Prior to the financial crisis of 2007 and 2008, standard risk management focused primarily on short-run risks such as 1-day value at risk ($\mathrm{VaR}$) or 10-day $\mathrm{VaR}$. Engle (2009) points out that most assets in portfolios are held longer than these horizons, and as such longer term risk measures are important from a risk management perspective. For example, in periods of low volatility excess leverage likely carries little short-run risk. However, volatility is mean reverting and will rise in the long run; hence, any short-term risk measure will understate the risk of a leveraged portfolio. The Long Run $\mathrm{VaR}$ section of V-Lab is designed to account for mean-reversion of volatility and build $\mathrm{VaR}$ models that account for “the risk that risk will change”.

Consider an asset’s log-return series ${r}_{t}=\mu +{\epsilon}_{t}$, where $\mu $ is the expected return and ${\epsilon}_{t}$ is a zero-mean white noise. The total log-return between date $t$ and date $t+k$ is then naturally defined as:$${r}_{t,t+k}=\sum _{i=1}^{k}{r}_{t+k}$$The standard definition of the $k$-day ahead $\mathrm{VaR}$ of a position in this asset is the 1% or 5% quantile of the return distribution for ${r}_{t,t+k}$. V-Lab’s long run risk measures use simulation based methods to calculate the $\mathrm{VaR}$ at horizons of $k=30$ and $k=365$.

One way to calculate $\mathrm{VaR}$ is to simulate future realizations of the return process and use the resulting simulations to calculate $\mathrm{VaR}$. For both of the models prescribed in the models section of the documentation, a volatility model is fit to historical data on each day. The resulting model is then simulated ahead 10,000 times, for a horizon of 1-year in advance. All simulations are bootstrapped - that is historical shocks to the return process are drawn at random to simulate each path. $\mathrm{VaR}$ is then calculated using both the 1% and 5% quantile of the 10,000 simulated return paths. Finally, logarithmic returns are converted back to arithmetic returns.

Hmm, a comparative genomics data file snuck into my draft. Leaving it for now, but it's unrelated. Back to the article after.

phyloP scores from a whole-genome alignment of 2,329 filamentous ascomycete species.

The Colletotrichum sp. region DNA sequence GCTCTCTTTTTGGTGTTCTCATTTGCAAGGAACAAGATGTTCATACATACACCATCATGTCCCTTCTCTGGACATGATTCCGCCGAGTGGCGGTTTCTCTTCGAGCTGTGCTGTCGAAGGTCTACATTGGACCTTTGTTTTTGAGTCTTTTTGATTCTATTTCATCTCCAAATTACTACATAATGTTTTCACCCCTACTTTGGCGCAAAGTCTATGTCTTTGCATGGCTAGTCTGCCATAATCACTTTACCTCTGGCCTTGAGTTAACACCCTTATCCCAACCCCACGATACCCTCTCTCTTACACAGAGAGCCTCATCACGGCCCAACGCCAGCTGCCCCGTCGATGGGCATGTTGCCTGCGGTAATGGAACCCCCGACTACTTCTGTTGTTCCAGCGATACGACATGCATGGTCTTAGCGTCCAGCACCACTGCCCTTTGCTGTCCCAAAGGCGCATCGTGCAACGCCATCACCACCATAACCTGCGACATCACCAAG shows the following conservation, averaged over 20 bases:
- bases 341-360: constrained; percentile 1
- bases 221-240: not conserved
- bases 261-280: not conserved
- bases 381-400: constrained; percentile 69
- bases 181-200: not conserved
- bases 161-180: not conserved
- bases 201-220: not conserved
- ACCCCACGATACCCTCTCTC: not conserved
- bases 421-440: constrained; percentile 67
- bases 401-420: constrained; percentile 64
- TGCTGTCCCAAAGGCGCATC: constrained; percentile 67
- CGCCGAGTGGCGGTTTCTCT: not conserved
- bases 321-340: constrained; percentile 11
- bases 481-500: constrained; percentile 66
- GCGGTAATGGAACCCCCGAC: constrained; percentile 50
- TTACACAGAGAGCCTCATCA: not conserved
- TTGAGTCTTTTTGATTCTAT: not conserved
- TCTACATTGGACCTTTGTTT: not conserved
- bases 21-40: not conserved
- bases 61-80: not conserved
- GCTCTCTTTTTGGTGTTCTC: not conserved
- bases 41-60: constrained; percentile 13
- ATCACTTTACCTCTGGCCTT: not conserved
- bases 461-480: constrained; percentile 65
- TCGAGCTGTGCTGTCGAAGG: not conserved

Engle, Robert F., The Risk that Risk Will Change. Journal Of Investment Management (JOIM), Fourth Quarter 2009. https://www.joim.com/article/the-risk-that-risk-will-change/

Engle, R. F. and J. G. Rangel, 2008. The Spline-GARCH Model for Low-Frequency Volatility and Its Global Macroeconomic Causes. Review of Financial Studies 21(3): 1187-1222. https://www.jstor.org/stable/40056848

Glosten, L. R., R. Jagannathan, and D. E. Runkle, 1993. On The Relation between The Expected Value and The Volatility of Nominal Excess Return on stocks. Journal of Finance 48: 1779-1801. https://doi.org/10.1111/j.1540-6261.1993.tb05128.x

Zakoian, J. M., 1994. Threshold Heteroscedastic Models. Journal of Economic Dynamics and Control 18: 931-955. https://doi.org/10.1016/0165-1889(94)90039-6